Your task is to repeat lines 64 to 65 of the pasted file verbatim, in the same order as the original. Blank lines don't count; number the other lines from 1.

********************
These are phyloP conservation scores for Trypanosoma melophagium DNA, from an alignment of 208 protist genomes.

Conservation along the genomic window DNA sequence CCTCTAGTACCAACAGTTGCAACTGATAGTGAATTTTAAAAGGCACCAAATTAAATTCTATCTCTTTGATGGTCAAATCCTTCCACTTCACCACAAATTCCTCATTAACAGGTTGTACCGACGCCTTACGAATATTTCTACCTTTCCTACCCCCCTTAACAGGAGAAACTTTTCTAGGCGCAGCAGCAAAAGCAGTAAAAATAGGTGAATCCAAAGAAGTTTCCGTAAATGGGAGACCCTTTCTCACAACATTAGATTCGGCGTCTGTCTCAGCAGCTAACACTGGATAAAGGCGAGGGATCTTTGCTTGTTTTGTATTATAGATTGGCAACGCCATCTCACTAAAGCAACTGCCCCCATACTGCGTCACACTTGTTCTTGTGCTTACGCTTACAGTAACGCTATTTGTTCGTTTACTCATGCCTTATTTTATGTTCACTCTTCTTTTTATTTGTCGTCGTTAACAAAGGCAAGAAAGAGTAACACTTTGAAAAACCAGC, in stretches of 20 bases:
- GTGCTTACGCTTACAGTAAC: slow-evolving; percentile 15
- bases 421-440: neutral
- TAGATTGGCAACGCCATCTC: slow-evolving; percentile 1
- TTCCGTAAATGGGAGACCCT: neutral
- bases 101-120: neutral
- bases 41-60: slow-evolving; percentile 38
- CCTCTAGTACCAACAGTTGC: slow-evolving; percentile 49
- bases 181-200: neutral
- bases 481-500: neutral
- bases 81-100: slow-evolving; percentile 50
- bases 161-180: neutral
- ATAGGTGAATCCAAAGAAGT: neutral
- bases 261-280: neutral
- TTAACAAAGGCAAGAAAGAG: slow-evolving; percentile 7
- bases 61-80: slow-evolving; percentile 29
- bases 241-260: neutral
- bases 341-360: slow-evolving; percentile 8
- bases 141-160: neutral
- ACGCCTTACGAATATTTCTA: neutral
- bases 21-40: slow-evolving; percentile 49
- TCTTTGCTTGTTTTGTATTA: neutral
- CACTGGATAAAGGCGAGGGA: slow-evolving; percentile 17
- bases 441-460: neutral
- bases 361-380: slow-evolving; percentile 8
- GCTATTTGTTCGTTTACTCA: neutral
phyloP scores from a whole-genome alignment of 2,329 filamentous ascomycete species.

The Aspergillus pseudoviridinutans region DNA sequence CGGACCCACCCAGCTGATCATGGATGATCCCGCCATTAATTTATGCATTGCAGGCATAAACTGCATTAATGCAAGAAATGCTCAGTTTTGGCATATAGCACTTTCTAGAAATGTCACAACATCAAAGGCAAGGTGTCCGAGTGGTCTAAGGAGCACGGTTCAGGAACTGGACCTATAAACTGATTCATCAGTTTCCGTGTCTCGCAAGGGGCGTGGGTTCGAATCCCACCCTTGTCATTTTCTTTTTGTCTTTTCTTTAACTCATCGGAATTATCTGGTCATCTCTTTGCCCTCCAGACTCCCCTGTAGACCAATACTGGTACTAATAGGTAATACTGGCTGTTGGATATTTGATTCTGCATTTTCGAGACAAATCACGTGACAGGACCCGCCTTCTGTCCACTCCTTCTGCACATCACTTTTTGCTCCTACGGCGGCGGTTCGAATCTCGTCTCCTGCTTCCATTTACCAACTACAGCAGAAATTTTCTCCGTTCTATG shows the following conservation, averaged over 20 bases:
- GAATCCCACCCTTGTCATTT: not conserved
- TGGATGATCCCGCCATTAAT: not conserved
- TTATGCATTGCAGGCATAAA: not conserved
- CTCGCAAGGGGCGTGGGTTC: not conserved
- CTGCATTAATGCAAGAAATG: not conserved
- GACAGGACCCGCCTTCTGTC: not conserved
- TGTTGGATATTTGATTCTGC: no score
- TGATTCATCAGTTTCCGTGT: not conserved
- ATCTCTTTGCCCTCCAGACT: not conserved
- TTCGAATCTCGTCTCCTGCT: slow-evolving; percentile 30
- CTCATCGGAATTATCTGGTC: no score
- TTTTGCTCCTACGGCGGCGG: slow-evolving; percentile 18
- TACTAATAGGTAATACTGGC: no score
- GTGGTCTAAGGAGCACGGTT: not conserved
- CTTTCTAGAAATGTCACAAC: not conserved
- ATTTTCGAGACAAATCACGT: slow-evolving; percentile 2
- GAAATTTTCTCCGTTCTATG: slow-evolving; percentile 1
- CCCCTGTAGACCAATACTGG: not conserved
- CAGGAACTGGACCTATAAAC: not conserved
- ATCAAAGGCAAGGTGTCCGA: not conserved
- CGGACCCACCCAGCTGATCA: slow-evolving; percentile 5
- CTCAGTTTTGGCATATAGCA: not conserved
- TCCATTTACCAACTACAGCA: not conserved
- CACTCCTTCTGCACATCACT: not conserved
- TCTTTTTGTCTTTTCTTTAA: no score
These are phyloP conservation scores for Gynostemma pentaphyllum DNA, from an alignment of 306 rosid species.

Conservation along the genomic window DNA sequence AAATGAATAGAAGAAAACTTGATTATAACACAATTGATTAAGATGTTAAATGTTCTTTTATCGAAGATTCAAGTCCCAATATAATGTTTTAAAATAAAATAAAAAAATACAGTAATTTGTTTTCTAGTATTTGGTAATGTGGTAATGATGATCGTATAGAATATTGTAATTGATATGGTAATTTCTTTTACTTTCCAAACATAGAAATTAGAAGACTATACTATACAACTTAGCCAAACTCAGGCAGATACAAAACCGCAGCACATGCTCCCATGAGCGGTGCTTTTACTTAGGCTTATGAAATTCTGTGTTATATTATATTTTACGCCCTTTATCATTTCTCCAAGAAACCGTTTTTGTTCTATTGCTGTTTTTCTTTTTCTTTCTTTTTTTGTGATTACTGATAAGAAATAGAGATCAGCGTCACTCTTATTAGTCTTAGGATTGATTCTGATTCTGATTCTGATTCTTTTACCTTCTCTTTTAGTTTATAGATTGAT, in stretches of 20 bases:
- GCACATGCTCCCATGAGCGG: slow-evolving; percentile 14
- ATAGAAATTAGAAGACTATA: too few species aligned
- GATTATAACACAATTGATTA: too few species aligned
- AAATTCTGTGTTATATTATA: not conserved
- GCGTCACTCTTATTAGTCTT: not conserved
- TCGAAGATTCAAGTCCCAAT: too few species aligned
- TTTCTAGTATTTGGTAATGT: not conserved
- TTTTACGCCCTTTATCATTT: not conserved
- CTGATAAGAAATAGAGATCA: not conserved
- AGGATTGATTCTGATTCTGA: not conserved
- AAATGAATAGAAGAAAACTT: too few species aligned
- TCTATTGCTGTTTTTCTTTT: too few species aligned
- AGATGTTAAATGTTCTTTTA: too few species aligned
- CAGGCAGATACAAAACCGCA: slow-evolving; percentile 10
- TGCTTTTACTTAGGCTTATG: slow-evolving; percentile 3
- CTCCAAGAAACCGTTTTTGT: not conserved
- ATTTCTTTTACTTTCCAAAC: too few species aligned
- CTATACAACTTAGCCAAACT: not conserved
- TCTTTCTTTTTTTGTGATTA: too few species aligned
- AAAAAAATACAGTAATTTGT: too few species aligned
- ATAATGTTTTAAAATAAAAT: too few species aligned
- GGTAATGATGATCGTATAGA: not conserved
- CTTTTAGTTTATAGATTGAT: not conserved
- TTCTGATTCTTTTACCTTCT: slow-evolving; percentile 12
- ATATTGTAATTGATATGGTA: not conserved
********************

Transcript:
- TTTTACGCCCTTTATCATTT: not conserved
- CTGATAAGAAATAGAGATCA: not conserved